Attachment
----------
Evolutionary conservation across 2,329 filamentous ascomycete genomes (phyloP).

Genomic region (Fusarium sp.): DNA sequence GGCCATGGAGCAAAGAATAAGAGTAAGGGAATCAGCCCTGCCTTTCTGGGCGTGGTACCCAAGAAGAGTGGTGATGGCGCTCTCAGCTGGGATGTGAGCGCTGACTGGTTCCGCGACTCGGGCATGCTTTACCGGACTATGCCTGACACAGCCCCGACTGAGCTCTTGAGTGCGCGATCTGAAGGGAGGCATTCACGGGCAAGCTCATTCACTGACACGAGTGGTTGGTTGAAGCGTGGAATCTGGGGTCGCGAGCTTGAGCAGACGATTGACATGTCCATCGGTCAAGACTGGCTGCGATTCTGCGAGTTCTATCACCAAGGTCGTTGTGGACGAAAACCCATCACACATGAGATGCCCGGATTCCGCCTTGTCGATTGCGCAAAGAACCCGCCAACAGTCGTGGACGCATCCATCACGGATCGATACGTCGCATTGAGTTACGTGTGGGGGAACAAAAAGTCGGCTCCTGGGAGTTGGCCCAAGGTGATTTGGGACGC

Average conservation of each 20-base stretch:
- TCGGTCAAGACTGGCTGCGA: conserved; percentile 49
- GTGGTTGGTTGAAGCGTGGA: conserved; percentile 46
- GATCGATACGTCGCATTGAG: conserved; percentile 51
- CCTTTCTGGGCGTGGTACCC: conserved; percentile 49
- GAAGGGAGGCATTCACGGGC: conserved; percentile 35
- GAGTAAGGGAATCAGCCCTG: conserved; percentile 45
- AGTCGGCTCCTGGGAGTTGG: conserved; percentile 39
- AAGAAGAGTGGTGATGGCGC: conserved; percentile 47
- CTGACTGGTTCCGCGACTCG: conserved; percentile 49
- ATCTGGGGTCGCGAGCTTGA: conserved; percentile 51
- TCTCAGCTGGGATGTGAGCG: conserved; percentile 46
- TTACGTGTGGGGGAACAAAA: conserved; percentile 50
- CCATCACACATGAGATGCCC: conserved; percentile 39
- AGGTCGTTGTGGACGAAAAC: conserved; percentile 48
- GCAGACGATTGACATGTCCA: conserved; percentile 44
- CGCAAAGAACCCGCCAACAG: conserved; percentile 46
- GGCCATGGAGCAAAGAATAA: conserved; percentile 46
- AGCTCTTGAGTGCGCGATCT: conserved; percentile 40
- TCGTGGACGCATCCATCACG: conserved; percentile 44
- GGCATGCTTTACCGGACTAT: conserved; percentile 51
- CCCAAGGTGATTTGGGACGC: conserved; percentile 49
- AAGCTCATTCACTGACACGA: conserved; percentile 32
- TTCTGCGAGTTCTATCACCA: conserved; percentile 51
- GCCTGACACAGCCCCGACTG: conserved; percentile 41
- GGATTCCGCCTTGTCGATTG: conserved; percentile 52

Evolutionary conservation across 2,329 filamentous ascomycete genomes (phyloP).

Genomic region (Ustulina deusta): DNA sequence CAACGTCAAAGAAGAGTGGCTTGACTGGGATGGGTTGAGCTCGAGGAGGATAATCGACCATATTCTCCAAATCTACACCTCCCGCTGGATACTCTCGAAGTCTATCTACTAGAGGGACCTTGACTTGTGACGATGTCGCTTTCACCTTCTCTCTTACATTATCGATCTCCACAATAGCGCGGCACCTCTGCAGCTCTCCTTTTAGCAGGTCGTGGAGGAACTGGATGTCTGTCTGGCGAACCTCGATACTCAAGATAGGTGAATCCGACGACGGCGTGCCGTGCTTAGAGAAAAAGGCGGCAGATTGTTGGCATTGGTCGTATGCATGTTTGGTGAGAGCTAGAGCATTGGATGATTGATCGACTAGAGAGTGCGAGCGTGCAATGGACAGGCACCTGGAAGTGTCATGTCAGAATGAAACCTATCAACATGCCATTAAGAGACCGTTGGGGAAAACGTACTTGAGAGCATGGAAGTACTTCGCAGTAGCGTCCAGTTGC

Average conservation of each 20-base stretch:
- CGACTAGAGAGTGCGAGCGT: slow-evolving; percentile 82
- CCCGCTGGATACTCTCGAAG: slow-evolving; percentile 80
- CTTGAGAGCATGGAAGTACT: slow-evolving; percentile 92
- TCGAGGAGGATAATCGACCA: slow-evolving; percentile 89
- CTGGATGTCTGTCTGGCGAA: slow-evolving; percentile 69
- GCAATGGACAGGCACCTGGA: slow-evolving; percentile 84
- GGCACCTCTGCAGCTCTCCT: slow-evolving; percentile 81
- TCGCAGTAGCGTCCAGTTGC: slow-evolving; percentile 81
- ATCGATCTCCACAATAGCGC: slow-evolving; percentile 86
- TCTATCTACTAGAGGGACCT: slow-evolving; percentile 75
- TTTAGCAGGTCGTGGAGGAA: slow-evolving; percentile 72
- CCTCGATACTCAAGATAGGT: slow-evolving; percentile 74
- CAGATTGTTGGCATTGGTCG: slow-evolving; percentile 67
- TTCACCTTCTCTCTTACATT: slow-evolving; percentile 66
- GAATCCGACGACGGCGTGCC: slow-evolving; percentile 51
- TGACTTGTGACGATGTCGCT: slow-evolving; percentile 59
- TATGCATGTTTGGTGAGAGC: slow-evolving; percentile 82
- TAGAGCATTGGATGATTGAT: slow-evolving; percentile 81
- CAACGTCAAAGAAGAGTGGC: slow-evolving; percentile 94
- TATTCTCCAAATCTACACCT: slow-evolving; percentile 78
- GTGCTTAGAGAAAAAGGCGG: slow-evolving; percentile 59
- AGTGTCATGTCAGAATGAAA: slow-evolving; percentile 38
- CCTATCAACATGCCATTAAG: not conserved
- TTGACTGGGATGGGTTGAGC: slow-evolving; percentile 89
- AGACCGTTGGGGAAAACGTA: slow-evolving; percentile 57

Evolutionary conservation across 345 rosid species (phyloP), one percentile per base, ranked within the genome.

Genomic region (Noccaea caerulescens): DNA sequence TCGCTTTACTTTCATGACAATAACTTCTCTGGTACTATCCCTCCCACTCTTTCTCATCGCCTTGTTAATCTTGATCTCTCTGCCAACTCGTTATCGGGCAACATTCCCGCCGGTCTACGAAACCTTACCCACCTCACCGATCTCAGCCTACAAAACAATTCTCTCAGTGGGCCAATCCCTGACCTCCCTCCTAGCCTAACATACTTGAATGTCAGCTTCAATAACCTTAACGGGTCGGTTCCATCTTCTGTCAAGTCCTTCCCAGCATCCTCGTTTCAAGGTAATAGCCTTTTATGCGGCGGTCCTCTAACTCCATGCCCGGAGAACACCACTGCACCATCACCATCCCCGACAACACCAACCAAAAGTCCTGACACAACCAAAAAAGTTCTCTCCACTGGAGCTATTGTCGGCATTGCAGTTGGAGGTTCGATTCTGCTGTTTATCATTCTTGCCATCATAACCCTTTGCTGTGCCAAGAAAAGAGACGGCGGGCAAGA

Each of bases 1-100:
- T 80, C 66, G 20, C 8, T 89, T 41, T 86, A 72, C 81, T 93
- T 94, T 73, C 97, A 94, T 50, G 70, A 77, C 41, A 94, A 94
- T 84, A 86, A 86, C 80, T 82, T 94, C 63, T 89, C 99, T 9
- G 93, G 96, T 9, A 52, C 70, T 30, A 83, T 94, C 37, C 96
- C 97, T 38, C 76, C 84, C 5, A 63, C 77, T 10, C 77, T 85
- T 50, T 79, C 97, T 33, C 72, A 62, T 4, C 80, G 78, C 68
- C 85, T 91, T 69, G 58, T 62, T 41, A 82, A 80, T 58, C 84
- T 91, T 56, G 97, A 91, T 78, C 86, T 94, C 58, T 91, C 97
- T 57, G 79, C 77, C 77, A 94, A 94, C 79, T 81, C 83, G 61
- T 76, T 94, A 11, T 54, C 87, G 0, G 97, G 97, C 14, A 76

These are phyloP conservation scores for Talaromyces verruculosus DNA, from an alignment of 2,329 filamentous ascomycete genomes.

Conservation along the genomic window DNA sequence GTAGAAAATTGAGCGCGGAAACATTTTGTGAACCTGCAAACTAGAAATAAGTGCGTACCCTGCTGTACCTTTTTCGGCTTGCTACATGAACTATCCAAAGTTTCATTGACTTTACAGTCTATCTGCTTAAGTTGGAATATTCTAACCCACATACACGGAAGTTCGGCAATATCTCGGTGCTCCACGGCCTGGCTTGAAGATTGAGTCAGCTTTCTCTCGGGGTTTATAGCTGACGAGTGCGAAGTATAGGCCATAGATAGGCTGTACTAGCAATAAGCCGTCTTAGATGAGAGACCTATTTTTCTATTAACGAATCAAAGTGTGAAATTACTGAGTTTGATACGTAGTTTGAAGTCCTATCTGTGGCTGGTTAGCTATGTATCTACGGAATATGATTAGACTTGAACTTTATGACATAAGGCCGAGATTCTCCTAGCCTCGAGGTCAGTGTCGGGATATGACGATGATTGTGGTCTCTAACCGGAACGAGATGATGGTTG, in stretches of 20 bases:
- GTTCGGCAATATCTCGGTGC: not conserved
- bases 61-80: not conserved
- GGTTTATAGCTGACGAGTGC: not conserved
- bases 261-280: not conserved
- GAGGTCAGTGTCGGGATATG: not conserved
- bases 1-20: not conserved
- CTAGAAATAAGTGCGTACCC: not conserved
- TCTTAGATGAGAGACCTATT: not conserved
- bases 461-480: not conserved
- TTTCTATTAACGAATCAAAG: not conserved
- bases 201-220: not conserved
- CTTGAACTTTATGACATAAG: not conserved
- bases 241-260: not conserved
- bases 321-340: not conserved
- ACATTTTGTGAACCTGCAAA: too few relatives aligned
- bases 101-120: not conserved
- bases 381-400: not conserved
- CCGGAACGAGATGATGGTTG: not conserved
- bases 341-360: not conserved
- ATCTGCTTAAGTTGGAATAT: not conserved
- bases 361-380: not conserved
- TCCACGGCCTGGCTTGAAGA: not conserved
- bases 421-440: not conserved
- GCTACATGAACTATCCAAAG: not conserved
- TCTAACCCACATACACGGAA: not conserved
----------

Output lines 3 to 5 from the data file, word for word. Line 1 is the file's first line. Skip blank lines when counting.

Average conservation of each 20-base stretch:
- TCGGTCAAGACTGGCTGCGA: conserved; percentile 49
- GTGGTTGGTTGAAGCGTGGA: conserved; percentile 46